E-inclusion kit helps seniors with disabilities get online

Error message

Deprecated function: Array and string offset access syntax with curly braces is deprecated in include_once() (line 14 of /home/mediacc/public_html/themes/engines/phptemplate/phptemplate.engine).
Wednesday, 25 July 2012 08:57am

A new resource kit that will help seniors with disabilities get online has been launched in a collaborative project between Media Access Australia and the Council of the Ageing (COTA) WA.

Supported by nib foundation, the Helping seniors with disabilities get online manual will be used by COTA members and their computer trainers across COTA WA’s 170 member organisations to discover how to access the web, computers and other devices with free, readily available technologies.

Project Manager at Media Access Australia and author of the resource kit, Dr Scott Hollier, said “This manual aims to support seniors with disabilities by providing step-by-step instructions to make it as easy as possible to get online. Once they know how, people will have a lot of opportunities to be included in online media and use other modern technologies.”

Ken Marston, Executive Director of COTA WA stated that, “Disability is unfortunately a part of life for many seniors, so this project has been very important for COTA WA.”

“We know that, for example, 40% of those aged between 65 and 69 and 88% of those aged 90 years and over are affected by a disability , compared to 3.4% of children aged 4 and under.”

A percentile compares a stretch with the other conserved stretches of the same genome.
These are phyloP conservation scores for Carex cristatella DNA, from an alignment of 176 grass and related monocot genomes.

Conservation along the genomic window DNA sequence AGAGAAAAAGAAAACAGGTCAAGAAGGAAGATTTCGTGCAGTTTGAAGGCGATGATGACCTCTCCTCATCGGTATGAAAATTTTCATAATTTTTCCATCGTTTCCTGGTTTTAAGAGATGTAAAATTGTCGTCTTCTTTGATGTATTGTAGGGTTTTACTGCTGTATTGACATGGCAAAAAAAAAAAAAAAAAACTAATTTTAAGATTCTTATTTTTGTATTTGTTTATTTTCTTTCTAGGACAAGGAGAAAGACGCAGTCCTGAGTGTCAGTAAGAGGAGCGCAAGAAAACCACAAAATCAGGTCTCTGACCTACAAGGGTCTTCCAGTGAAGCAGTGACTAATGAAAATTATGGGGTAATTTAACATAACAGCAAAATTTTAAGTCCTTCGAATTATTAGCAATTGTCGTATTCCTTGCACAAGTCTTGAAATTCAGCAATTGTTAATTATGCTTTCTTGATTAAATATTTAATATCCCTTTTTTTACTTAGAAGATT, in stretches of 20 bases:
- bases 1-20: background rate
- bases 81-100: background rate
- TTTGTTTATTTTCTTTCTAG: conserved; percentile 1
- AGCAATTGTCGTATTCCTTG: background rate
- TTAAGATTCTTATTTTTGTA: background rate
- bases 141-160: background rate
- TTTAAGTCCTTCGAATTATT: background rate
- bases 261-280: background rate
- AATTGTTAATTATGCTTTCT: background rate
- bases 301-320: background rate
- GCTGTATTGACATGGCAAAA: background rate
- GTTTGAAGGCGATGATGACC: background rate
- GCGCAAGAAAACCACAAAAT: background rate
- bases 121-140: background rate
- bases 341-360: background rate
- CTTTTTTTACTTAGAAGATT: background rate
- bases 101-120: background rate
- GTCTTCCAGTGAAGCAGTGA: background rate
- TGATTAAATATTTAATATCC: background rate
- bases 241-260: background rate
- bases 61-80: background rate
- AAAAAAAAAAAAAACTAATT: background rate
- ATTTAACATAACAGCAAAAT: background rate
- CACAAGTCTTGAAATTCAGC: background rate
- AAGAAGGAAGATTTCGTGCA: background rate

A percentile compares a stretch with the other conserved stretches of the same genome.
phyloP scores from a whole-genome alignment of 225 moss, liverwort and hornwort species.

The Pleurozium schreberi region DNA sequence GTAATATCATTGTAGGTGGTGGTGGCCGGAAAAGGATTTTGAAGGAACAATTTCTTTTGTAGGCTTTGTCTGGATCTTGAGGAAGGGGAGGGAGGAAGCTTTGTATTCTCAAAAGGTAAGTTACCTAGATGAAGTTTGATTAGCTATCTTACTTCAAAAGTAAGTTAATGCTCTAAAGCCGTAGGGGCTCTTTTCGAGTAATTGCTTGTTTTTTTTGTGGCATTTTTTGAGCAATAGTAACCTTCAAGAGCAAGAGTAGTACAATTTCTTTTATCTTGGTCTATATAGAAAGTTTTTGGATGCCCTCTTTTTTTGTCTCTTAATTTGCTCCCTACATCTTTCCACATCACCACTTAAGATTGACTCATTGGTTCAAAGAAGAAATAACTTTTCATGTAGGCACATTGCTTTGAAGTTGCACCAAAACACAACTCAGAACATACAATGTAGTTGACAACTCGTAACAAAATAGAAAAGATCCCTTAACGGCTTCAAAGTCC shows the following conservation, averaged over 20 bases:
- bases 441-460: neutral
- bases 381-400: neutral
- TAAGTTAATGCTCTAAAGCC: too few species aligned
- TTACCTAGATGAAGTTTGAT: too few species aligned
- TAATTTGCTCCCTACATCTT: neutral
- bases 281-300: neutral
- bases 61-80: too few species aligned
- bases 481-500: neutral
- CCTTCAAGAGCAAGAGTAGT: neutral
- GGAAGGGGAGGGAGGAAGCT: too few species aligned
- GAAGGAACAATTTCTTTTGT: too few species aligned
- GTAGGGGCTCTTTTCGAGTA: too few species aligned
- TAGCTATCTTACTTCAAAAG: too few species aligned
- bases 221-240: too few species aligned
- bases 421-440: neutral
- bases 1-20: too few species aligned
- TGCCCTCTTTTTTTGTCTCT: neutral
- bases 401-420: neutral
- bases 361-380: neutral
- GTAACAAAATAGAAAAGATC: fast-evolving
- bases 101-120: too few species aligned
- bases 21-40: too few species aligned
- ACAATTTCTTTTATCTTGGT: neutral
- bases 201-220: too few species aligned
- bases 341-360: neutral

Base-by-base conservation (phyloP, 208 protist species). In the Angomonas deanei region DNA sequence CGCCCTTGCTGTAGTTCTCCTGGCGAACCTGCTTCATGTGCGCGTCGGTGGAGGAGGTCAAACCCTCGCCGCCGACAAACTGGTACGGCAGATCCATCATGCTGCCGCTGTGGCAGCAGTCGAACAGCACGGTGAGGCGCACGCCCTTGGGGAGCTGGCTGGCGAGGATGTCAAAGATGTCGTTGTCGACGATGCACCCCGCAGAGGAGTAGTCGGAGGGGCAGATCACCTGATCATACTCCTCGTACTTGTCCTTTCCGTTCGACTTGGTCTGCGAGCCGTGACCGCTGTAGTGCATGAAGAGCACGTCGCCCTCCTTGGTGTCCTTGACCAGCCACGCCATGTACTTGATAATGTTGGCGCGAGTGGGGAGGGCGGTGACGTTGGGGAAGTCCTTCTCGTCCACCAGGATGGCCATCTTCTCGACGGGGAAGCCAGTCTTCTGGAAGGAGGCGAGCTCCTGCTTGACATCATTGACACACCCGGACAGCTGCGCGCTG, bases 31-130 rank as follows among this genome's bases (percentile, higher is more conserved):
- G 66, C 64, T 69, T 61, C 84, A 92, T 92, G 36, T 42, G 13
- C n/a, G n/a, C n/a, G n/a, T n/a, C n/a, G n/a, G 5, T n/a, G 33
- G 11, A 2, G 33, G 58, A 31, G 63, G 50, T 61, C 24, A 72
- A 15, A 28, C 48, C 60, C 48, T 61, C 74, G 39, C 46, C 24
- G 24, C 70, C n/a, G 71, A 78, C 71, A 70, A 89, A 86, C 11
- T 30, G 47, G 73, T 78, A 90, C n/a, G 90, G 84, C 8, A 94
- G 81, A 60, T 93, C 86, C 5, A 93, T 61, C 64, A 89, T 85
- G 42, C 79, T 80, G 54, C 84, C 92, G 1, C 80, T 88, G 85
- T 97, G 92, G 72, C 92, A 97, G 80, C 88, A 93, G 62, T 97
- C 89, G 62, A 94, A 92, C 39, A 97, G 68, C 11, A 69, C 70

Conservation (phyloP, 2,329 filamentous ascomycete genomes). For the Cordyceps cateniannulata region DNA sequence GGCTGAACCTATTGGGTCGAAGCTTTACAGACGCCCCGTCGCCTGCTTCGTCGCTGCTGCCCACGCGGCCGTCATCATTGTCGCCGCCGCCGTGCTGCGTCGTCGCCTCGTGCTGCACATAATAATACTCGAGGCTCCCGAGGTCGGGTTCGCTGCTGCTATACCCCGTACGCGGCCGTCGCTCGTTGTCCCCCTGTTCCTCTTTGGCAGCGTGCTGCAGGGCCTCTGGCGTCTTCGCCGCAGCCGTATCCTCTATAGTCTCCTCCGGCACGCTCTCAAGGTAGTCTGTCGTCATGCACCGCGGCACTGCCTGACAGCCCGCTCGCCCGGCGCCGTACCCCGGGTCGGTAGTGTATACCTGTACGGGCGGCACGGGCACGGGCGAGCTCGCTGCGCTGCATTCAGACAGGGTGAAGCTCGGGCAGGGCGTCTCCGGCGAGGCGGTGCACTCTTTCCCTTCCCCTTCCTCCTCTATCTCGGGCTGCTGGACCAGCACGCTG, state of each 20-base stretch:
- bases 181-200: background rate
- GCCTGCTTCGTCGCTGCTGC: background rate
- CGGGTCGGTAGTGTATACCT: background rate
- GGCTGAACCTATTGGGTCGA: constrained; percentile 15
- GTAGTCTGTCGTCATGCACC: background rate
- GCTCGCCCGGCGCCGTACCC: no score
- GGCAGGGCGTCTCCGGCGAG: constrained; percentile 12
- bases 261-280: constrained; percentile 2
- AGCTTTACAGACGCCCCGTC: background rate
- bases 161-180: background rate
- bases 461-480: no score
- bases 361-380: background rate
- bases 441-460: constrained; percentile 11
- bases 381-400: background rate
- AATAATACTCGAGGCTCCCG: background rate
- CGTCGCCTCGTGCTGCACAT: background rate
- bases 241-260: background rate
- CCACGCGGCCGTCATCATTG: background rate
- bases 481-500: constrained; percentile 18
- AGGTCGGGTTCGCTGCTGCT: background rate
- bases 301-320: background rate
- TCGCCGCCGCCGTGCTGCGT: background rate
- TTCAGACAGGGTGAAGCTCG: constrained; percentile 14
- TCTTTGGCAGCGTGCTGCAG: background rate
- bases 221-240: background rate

“Media Access Australia has been a wonderful partner, bringing a fantastic level of expertise to the task to make this a valuable resource.”

Along with their regular one on one computer sessions, COTA WA will hold social media workshops throughout the year, using the manual to provide seniors with disabilities the confidence to use social media to connect and socialise with friends and family, for example, through Skype or Facebook.

The manual will assist seniors with everyday tasks, such as paying bills, finding news and information, watching videos and the use of speech recognition and Microsoft Word to write personal documents with ease.

COTA WA board member, Marie Moloney, who has arthritis, said that “from personal experience, learning to use speech recognition software can be a great asset to anyone with arthritis or any disability that makes using a keyboard difficult. Being able to document my memoirs and short stories for my granddaughters keeps my family history connected.”

nib foundation Executive Officer, Amy Tribe, said the project played an important role in allowing seniors with a disability to maintain their quality of life through access to information and social networks. “The internet opens up a world of opportunities for these seniors, allowing them to connect with family and friends online as well as providing entertainment and the ability to learn new ideas and skills,” she said.

“We believe every Australian should have access to such technologies that can significantly improve their lifestyle and this project will help make this a reality for seniors with disabilities in Western Australia,” she added.

Top of page